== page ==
The more engaged your employees are, the more effective and productive they are. However, for many workers, the time spent at work is simply filler between the time they leave home and the time they come home.
The good news is that there are several things that you, as a manager, can do to encourage your employees to feel better about what they do, be more engaged, and to overall feel more worthwhile.
Your goal is to offer direction, guidance, and create goals – not to follow two steps behind them telling them what to do each step of the way.
Here are a few guidelines to work by that will assist you in getting the most out of your staff:
No Two Employees are Exactly Alike
Each employee who works for you is a unique individual. Instead of viewing your employees as a singular workforce, you should recognize the diversity among your staff and understand how that diversity can contribute to the overall potential of your company.
The first step in assisting employees to recognize their full potential is to realize that each one has different requirements, needs, advantages, and expectations.
Be Smart About Managing Expectations
When an employee’s desired duties and actual tasks don’t align, it’s a huge faux pas. From a practical standpoint, you cannot accommodate each person’s dreams and hopes, but you can (and should!) be familiar with what each of your employees is doing and in what manners they would like to contribute to the organization.
Working with them to find a mutually acceptable medium between what tasks need to be done and what they would like to do keeps both your employees and management satisfied. Inspired employees are productive employees.
Foster a Challenging Environment
Put yourself in your employees’ shoes. If you worked in a monotonous and unchallenging environment, you wouldn’t like it, would you? With that said, managers should strive to create a dynamic and challenging work environment for their employees – one that fosters excitement and creativity.
This includes utilizing a wide variety of personal development resources that are available to managers today. For example, you might try inviting industry experts in to coach employees or pairing employees with more experienced mentors.
Other ideas include joining professional networks or creating coaching plans. Of course, you should not neglect to reward high performing employees.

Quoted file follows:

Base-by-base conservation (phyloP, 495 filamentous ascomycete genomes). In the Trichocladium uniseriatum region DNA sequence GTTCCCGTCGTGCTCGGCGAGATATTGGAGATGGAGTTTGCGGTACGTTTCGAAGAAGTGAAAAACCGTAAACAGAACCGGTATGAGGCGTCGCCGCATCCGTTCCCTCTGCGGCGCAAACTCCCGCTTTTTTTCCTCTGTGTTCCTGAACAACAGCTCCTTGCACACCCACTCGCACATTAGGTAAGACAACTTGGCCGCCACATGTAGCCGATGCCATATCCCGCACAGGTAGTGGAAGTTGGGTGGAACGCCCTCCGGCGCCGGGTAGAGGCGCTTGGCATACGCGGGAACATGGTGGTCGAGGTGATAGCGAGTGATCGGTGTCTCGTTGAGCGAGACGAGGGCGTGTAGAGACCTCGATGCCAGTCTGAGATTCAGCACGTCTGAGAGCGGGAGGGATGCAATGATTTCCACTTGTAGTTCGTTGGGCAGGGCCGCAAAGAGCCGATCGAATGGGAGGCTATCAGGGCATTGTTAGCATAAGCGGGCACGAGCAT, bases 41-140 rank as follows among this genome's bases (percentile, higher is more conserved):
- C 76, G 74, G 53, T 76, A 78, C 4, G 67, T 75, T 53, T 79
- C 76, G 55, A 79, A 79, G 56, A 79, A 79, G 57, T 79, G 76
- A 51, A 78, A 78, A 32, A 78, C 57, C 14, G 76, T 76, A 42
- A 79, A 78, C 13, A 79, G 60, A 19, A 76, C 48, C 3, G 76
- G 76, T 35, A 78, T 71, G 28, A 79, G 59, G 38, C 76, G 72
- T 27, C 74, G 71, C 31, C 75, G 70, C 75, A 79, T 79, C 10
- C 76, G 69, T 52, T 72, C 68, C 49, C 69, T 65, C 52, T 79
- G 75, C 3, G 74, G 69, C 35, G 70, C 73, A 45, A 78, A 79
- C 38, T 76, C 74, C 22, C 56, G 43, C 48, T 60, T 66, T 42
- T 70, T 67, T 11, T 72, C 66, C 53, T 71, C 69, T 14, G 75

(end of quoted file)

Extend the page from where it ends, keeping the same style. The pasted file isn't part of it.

Maintain Clear, Two-Way Communication
You will often hear it preached that it is important for your employees to feel like they can come to you with their problems, and it is true. By maintaining open communication channels and founding a culture where all employees remain in the loop, issues will be taken care of before they become issues.
If a particular employee is struggling or is dissatisfied for some reason, then they will know that they can go to you. Alternately, if they are slacking, then they can expect to have a constructive conversation about that with you as well.
In addition to encouraging staff productivity, maintaining open lines of communication also fosters accountability and openness. When you have a thorough understanding of what your employees go through, you will develop a greater appreciation and understanding of them. If you are an in absentia manager, your employees will more than likely be unmotivated to get things done and fulfilled in their positions.
Streamline Your Business’s Operations
Ask any employee. Almost all of them will tell you that they despise bureaucracy. Not only is it annoying, but it can also greatly hinder your office’s productivity.
When an employee has unclear expectations regarding their job, or must report to multiple managers, disorganization will rule the work environment. When there is not clear-cut accountability or engagement between managers, employees, and their duties, it’s not hard for workers to fall into the pattern of inefficiency.
Don’t be Afraid to Fire Workers
Firing an employee for the sake of maintaining workplace harmony is one of the most unsavory aspects of the job. Managers should not avoid taking the lead on issues that could negatively affect any aspect of their business. In fact, the longer you wait, the more damage will be done.
The bottom line is that running a business is similar to going to a seminar on better business practices. Each day is full of lessons.
If you want to improve staff communication among your employees, you must absorb as much information as possible and then make use of the tools that you have in your arsenal in order to make yourself, and your employees, better.